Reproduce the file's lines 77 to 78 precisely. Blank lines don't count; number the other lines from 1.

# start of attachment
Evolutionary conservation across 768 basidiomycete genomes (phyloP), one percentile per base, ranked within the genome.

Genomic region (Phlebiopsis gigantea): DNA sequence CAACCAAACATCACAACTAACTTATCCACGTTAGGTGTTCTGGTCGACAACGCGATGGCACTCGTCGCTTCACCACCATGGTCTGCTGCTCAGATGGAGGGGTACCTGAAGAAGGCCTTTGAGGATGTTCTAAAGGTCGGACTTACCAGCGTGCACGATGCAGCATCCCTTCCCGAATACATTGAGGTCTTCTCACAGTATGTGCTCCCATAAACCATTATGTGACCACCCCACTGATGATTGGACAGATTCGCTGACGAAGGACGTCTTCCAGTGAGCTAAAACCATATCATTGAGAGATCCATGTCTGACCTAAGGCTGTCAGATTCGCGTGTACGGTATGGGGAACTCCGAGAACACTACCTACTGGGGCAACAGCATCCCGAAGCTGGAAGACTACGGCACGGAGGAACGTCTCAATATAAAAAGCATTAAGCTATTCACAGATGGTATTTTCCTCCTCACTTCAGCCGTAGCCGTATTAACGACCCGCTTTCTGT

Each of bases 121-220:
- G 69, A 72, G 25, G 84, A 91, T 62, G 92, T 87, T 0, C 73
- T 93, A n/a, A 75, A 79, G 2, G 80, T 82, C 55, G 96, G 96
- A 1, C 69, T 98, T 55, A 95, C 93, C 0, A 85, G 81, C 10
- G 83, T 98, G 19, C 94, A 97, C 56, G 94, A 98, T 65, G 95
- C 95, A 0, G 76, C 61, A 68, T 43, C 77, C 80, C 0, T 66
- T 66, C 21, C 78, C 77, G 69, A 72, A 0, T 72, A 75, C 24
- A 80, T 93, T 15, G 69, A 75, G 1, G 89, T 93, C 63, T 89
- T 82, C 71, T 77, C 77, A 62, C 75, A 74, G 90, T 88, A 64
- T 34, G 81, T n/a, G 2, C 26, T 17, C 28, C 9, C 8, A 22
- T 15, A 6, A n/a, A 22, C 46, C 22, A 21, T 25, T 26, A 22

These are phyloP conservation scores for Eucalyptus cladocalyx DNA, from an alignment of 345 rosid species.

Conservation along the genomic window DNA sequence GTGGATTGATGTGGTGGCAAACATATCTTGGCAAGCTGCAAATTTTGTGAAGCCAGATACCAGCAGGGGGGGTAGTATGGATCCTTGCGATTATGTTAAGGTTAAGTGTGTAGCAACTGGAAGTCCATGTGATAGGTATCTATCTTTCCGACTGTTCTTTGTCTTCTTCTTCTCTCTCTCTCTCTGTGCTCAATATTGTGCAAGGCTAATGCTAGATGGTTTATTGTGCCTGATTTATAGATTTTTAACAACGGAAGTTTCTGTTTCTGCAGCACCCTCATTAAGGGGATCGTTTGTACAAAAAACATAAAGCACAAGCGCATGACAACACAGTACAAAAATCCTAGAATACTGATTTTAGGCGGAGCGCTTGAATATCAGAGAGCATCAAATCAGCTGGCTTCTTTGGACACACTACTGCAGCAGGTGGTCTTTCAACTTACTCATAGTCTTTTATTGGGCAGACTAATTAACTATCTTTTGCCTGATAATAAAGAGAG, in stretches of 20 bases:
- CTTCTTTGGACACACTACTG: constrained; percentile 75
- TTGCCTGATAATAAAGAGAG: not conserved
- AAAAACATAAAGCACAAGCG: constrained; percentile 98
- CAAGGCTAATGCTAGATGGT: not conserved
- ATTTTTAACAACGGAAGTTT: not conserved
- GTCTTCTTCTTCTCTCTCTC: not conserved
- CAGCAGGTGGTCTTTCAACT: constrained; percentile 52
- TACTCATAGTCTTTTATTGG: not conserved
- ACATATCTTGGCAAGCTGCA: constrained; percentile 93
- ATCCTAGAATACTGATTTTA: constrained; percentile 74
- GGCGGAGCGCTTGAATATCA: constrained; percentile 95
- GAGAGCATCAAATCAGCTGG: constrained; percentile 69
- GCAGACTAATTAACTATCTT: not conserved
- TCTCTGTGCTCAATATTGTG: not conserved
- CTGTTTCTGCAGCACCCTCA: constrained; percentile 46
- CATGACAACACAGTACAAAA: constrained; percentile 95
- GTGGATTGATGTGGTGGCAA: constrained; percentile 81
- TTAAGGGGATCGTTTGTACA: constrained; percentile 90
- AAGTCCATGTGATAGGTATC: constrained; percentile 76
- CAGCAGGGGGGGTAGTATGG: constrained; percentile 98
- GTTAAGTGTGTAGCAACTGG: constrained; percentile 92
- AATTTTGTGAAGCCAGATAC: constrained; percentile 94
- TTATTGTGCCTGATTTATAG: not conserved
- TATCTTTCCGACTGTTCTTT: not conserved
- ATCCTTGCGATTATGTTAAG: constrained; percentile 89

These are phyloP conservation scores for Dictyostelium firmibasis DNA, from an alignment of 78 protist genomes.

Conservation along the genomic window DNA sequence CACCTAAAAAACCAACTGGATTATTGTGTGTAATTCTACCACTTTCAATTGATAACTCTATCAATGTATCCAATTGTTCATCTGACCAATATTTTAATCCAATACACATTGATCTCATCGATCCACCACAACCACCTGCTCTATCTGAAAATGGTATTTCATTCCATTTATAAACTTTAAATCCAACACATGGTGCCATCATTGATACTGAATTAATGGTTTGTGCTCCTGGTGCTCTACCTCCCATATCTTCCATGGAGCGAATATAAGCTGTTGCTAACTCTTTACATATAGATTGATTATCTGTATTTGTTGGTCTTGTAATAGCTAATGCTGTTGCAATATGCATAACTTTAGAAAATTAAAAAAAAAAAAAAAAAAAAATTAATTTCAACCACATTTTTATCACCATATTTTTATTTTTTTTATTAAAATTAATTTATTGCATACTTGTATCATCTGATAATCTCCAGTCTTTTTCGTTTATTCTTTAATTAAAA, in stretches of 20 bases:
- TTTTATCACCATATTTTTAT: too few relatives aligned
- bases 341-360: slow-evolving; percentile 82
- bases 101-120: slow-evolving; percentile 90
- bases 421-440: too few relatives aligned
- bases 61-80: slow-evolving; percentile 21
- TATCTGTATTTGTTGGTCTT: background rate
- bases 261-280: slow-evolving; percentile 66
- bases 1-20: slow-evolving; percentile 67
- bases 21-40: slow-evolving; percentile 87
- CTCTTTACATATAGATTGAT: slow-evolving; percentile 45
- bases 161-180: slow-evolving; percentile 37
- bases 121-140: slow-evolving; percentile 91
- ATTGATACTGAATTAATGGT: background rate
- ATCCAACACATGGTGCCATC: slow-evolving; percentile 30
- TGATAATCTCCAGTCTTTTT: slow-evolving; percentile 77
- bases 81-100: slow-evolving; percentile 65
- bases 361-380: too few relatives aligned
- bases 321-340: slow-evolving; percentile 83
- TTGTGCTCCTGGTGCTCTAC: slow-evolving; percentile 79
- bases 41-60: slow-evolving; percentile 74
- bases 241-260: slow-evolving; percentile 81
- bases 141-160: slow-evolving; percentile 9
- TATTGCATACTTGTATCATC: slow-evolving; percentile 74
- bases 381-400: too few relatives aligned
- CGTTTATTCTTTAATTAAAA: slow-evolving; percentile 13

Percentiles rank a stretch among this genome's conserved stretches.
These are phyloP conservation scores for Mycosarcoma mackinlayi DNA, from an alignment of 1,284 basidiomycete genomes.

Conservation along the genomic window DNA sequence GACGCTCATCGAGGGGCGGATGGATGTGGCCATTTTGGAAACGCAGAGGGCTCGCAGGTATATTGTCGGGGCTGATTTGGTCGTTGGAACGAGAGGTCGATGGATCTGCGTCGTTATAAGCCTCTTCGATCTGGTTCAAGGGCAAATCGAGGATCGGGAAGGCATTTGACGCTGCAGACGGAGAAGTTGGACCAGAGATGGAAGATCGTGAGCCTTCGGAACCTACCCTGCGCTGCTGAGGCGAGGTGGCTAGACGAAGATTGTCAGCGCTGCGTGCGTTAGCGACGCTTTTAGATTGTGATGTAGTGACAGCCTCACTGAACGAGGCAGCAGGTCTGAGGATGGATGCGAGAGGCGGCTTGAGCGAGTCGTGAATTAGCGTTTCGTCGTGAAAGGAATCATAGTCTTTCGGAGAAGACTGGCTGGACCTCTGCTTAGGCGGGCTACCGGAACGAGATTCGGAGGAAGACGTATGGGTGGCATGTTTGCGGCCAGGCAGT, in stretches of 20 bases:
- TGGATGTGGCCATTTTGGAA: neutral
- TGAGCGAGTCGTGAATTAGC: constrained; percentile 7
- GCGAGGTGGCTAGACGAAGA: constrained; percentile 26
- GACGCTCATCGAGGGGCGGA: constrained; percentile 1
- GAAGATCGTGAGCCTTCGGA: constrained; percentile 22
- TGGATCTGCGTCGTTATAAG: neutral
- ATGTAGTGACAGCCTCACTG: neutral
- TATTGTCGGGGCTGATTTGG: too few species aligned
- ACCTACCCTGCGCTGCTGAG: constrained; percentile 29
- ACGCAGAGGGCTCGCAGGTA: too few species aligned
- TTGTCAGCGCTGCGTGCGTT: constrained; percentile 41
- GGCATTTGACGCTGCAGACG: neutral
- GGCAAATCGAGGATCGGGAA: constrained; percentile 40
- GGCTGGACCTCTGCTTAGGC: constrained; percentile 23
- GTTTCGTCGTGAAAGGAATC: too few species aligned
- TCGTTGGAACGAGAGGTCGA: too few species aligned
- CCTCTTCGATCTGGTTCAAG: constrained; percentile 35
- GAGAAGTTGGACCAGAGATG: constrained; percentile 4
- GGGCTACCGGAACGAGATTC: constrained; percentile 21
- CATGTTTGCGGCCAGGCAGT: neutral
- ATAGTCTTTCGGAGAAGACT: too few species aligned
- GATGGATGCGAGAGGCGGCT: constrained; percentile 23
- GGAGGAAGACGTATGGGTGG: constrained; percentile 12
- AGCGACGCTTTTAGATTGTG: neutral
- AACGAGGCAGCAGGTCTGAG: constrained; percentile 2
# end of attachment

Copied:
- ATGTAGTGACAGCCTCACTG: neutral
- TATTGTCGGGGCTGATTTGG: too few species aligned